The 2.4 provides plenty of power for American conditions. I've hauled 2,000 pounds in my Caravans (I know, ridiculously overloaded) with the old 2.4, which doesn't have the power of the new engine, without any problems. I recently took a trip through North and South Dakota, Montana, and Wyoming with my 2.4 PT Cruiser (a small but heavy car), where speed limits on two-lane roads are 65 mph (70 in Montana), over the mountains, on gravel roads, no problem, no shortage of power. If you want slow, drive an International step van with the DT466. There are plenty of them around, but they do their job. Delivery vans are not about hot rodding. It's all about internal space, door access, low step up height, maneuverability. The Promaster City hits the sweet spot.

As for tire size, I think FCA should have gone with a 65 aspect ratio rather than 55 in order to provide more compliance room for hitting deep potholes. American roads are notoriously bad compared to European and this automotive style obsession with rubber band tires doesn't work so well here. I have a friend who is a tire engineer who has told me there are no advantages to going under a 65 aspect ratio.

@Fred Schumacher - you are correct in stating that appearance or style plays a huge role in design right down to tire size.

@Fred

I would humbly disagree with your engineer friend. A higher sidewall flexes more under braking. The more aggressive profiles found on sporty cars favors better braking and handling.

Completely agree with your notions about potholes and aspect ratios. Rough roads need a taller profile, especially for trucks and vans.

@DeverMike/Paul/Tom Lemon/Greg Baird/TRX4Tom/Dave/Hemi V8/Tom Terrific/sandman 4x4/lautenslager/zveria/Bob/US Truck Driver/Glenn/Jason/Hemi Rampage/smartest truck guy/Maxx/SuperDuty37/Ken/Ron/johnny doe/jim/ALL1/Frank/Idahoe Joe/The Guy/AD/Casey/papa jim/Young Guy/BeeBe/Steve/Chris/The truck guy/Alex/Mr Chow/Yessir/All Americans/Scott/Buy American or say Bye to America/Ram Big Horn 1500/Hemi Monster/Tom Wilkinson at Chevy, mark49, Tom#3 or whoever you want to call yourself.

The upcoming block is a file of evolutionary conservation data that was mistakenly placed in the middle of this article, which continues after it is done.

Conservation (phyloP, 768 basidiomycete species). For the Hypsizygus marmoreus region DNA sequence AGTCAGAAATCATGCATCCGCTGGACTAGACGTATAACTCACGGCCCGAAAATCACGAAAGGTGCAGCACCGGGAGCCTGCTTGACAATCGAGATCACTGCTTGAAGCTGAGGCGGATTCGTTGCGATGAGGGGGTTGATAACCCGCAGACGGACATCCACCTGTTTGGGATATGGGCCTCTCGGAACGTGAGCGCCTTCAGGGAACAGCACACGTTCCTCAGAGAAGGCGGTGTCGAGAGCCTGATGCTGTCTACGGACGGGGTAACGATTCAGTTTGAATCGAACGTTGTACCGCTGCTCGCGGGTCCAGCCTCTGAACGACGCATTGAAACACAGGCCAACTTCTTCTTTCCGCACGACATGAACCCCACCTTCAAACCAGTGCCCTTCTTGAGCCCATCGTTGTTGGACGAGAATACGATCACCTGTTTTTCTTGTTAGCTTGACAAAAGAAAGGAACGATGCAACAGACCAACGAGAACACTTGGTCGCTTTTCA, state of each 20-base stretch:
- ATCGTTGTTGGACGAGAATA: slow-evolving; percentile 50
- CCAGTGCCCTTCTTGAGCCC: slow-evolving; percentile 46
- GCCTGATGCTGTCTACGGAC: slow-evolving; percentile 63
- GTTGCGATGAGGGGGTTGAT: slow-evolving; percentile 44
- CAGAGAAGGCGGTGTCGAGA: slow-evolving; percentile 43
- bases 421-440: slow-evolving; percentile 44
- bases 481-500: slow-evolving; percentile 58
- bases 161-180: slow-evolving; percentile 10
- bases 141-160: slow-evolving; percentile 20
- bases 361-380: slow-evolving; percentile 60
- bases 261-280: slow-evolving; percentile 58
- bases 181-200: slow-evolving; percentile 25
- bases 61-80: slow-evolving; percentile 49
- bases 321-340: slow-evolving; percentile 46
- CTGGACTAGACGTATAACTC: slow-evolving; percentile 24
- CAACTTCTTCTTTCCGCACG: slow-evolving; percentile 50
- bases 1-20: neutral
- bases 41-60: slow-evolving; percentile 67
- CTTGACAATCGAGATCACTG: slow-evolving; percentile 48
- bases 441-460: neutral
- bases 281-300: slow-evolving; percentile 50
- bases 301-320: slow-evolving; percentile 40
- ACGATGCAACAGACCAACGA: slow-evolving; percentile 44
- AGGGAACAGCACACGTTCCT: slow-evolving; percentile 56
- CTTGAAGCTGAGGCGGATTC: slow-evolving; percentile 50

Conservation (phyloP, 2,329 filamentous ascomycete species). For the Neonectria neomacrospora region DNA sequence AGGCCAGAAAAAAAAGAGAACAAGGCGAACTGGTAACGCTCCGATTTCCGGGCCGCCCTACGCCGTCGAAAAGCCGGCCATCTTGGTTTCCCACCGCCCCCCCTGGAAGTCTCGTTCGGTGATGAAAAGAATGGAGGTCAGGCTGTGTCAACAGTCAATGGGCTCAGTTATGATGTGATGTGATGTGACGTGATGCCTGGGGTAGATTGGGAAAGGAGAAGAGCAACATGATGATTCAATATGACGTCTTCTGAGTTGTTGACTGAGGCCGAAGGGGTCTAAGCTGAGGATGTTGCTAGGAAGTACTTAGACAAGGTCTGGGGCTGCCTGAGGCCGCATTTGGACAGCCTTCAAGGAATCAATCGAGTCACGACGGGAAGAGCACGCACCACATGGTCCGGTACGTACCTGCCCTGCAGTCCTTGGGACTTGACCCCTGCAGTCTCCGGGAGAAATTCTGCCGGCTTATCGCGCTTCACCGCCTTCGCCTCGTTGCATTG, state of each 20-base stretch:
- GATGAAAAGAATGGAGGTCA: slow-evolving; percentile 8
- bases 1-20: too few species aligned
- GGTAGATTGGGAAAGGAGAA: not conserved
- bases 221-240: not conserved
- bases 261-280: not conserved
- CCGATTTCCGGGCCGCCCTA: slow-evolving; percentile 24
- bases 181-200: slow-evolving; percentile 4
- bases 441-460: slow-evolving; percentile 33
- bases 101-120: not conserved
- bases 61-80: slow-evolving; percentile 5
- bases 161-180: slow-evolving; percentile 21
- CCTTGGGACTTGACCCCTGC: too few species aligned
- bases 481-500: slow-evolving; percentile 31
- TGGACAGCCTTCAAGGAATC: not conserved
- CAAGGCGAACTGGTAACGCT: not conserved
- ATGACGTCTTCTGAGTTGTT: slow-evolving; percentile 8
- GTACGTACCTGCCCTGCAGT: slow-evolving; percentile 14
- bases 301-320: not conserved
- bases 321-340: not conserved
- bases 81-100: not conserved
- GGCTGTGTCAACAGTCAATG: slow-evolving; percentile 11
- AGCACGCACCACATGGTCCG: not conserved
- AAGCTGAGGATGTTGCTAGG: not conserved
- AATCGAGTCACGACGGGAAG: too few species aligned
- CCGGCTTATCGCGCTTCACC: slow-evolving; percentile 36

Quit the crap, really.

It's getting long in the tooth.

You want to debate, but it has to be on your terms.

Learn to debate with good information, then we might be able to have a decent debate.

Opinions are good, but if they are only your view to support the UAW, then how good are they. Look at what you guys have done to Detroit.

Terror tactics (union tactics) don't work on me.

If PUTC wants the UAW or whatever to control this site I suppose it's their decision.

It's not kids like I've been told by PUTC.

I like it!!!

I own a '97 Oasis minivan that this could replace someday (it still runs good, "only" 178,000 miles on it !)
However, I don't think people will want to buy the passenger model without rear windows in the sides!!!! The thing looks like a miniature armored car!!!! Any rear-seat passengers will think they're being punished because it will be dark as a dungeon back there!!!! (the Transit Connect has windows there!!!).
The Ram Promaster City website has wallpaper photos of FIAT Doblo "donor" vans that have windows all around on the "Euro" models; they even have a photo of a long wheelbase passenger model with windows all around AND small windows in a raised roof that remind me of an OLDSMOBILE Vista-Cruiser Station Wagon from the 1960's ( any bloggers old enough to remember those?).
So I hope that Ram does some test-clinic research with vans that have the windows both ways so they can determine if its worth putting them in.
I also hope that if they sell enough, they will make a Turbo Tiger Shark with shift-paddles on the steering wheel model optional as a "sport" or R/T model!!!